The house-building sector has welcomed Reserve Bank loan-to-value new house lending relaxation but one economist has warned of dangers, saying watering down the policy would remove its effectiveness.
Grant Porteous, managing director of Deacon Holdings, the master franchise holder for the 27 G.J. Gardner building franchises, was delighted about the changes but Shamubeel Eaqub of the NZIER said the policy had just been weakened.
Porteous said he had not anticipated the turnaround but knew of building industry representatives meeting Finance Minister Bill English to hammer out issues.
"They said they were looking for a solution. It's fantastic. It will allow new houses to be built, which will help with the whole demand curve," said Porteous whose franchisees will build more than 950 houses in the March year.
Eaqub said the bank was tinkering around the edges of its LVR policy by caving in to the house building sector.
"The more the exemptions, the less effective the policy will be," Eaqub said - warning that new houses tended to be more expensive so people with less equity would be encouraged to build.
"So [the Reserve Bank] may just be directing high LVR lending to new builds. But without solving the issues of land supply and planning constraints, the new rules will do little to fundamentally change affordability of housing," Eaqub said.
Porteous expressed surprise at the turnaround and said banks were already calling G.J. Gardner builders.
"My desktop was full of emails from my team after banks had excitedly advised them," Porteous said.
Warwick Quinn, Registered Master Builders Federation chief executive, said he had no doubt it was the new BRANZ research out late last month which influenced the policy change. That showed 5000 new houses, not the previously estimated 3000, could be jeopardised by LVRs applying to new house construction.
"The information the banks keep on how much lending they do on new house construction is not great," Quinn said.
New-house inquiries plummeted 27 per cent in the last two months post-LVRs but now around 22,000 new houses could be built in the year to December 2014, Quinn said, praising the bank but rejecting any suggestion that it was dangerous to encourage those with the least equity to build.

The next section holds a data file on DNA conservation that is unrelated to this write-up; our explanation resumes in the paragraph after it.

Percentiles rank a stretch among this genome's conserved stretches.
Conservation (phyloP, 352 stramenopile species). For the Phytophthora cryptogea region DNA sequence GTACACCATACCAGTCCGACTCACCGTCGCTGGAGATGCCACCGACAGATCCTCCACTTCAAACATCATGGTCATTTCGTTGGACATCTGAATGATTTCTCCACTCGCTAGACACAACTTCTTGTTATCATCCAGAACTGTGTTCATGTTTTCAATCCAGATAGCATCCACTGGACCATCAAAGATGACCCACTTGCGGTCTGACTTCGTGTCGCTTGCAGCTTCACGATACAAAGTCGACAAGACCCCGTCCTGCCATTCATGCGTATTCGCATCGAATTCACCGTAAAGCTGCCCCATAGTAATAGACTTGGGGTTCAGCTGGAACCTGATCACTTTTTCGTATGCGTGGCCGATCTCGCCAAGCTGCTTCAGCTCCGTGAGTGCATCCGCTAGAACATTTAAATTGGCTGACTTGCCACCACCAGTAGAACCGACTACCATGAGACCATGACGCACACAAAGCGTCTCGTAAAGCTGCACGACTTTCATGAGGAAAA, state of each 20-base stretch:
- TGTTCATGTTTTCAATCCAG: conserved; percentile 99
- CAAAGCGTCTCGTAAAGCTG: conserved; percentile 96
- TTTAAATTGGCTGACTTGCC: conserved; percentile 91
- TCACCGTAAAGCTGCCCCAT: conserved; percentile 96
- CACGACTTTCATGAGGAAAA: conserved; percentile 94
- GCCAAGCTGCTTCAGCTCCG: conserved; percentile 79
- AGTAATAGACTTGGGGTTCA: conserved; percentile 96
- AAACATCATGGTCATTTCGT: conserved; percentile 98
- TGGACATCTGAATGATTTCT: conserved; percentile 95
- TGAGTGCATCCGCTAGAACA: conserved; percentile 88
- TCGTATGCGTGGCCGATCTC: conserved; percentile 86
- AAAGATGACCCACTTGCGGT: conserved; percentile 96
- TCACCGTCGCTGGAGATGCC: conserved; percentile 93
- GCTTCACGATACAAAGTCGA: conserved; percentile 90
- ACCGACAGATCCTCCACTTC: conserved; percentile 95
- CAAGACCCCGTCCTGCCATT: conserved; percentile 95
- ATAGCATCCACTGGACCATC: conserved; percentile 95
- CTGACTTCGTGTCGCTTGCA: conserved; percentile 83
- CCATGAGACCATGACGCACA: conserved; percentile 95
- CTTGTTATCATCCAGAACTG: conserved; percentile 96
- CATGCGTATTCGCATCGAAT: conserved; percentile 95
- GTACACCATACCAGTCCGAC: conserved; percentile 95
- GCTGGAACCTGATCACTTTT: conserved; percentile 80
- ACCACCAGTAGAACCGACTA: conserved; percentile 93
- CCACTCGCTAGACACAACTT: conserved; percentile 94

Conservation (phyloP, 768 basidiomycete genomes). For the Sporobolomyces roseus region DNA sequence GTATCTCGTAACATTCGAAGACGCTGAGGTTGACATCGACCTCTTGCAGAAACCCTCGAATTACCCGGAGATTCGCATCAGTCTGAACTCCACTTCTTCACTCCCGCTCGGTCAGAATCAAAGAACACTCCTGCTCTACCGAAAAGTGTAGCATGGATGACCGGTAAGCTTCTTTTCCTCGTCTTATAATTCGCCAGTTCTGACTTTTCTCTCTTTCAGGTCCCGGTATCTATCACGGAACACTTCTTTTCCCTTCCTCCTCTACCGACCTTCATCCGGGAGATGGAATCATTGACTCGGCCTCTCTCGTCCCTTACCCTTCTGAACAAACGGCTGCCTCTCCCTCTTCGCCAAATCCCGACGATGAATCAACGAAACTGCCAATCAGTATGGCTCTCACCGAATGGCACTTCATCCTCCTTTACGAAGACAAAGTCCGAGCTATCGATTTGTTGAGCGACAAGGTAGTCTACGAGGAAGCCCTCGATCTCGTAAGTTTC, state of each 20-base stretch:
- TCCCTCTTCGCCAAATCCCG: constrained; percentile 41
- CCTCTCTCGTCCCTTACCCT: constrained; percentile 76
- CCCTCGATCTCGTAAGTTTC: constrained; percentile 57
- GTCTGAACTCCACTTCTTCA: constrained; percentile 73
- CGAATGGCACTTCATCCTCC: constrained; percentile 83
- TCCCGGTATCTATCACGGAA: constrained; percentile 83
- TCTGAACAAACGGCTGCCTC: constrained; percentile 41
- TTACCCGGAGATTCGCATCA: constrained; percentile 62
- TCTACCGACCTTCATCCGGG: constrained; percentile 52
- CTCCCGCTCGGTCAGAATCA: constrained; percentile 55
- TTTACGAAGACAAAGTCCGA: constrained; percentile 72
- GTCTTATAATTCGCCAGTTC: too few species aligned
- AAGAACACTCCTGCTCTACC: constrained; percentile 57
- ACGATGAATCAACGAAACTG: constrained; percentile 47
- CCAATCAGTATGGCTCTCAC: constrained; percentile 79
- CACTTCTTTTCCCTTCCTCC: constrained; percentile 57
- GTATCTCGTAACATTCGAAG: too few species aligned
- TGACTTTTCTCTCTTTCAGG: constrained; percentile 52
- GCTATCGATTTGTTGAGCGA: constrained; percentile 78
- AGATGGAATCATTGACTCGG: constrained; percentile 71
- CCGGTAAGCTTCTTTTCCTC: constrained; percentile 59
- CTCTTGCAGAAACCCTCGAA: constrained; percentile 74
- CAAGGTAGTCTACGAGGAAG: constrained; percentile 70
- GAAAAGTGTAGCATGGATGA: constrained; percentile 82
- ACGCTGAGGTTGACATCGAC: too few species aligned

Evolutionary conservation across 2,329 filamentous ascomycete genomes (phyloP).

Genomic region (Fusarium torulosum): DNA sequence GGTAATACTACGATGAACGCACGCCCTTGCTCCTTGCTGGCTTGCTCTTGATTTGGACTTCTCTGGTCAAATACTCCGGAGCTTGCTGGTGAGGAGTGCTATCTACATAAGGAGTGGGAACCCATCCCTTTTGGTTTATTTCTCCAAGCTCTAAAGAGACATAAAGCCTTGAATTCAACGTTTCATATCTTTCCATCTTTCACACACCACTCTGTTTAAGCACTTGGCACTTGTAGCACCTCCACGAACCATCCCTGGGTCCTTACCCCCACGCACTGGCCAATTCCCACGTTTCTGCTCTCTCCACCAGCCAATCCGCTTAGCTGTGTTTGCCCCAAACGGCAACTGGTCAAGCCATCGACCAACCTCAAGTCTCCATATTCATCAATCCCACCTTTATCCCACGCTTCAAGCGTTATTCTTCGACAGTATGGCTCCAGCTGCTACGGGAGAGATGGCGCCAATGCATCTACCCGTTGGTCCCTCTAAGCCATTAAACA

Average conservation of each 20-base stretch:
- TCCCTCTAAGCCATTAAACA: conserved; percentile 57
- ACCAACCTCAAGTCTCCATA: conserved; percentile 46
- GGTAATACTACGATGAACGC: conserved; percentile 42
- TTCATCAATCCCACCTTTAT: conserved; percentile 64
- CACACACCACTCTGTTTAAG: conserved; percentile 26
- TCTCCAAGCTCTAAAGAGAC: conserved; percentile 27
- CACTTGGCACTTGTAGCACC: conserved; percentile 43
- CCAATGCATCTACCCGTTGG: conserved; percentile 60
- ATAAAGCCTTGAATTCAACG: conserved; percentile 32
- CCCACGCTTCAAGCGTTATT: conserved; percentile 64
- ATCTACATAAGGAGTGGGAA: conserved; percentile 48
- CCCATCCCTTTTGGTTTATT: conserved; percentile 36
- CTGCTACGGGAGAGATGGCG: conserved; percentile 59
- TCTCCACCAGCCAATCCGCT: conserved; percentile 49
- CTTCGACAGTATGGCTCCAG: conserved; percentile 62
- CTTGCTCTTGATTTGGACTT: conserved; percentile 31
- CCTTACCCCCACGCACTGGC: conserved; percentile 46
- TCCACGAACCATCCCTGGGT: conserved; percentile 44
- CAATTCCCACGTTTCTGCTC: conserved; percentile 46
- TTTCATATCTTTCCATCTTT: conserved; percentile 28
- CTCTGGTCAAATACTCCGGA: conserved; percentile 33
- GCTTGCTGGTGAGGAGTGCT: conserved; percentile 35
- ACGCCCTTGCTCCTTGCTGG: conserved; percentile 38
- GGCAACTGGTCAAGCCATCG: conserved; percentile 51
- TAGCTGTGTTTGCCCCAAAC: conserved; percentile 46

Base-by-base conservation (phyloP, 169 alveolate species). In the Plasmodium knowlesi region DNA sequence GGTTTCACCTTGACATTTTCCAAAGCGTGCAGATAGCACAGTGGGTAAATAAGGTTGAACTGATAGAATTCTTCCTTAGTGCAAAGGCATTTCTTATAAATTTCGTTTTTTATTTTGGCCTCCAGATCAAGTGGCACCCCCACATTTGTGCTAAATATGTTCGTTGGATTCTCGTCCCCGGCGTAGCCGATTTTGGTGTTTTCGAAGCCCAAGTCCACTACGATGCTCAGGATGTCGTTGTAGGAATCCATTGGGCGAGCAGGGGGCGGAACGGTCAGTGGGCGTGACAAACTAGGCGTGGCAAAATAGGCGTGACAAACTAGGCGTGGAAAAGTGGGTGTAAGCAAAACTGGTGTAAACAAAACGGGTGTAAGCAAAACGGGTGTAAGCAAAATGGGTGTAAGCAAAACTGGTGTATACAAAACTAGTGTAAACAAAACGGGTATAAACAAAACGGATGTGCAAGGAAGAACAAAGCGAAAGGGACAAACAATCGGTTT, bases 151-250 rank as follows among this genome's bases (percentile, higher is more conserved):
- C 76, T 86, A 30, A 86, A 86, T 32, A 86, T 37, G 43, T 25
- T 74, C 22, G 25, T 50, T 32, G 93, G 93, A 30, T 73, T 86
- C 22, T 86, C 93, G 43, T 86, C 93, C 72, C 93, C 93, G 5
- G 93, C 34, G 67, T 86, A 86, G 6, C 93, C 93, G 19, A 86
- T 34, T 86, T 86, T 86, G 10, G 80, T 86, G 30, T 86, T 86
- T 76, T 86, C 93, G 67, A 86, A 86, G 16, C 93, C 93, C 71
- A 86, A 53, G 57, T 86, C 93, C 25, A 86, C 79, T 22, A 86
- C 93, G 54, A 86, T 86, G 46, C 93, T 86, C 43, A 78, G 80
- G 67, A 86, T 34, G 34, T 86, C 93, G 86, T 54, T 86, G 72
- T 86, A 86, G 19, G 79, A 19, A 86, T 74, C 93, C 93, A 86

Reserve Bank Deputy Governor Grant Spencer announced this morning that new residential construction loans would now be exempt from the loan-to-value (LVR) restrictions introduced in October.
Spencer said the bank had recently consulted with the building industry and banks on the impact of LVR restrictions on residential construction activity.
Richard Carver, Jennian Homes director, said new homes should have always been exempted from LVRs.
"Without today's action, up to 30 per cent of new building inquiry was being negatively impacted by the new restrictions. This equates to thousands of new houses on current consent forecasts. The actions from the Reserve Bank go a long way to reversing the inability for young New Zealanders to realise the great kiwi dream of owning their own home," Carver said.
Ian Webb, who started Albany-based new house financier NewBuild in 1999, said the Reserve Bank had resolved issues for the construction sector and acted in the country's interests because the policy would increase the supply of new houses.
Asked if the market would be skewed by those with low deposits building, Webb said: "We certainly hope so because the Reserve Bank has done what it was trying to do.... increase the supply side by saying 'hey - you have the opportunity to jump into the market by building rather than buying an existing home'."
Grant Florence, chief executive of Certified Builders Association, said the bank had listened to industry feedback and had responded.
"The decision to exempt new residential construction from the LVR restrictions will have a positive effect on house supply in Auckland and will help build confidence in the regions," he said.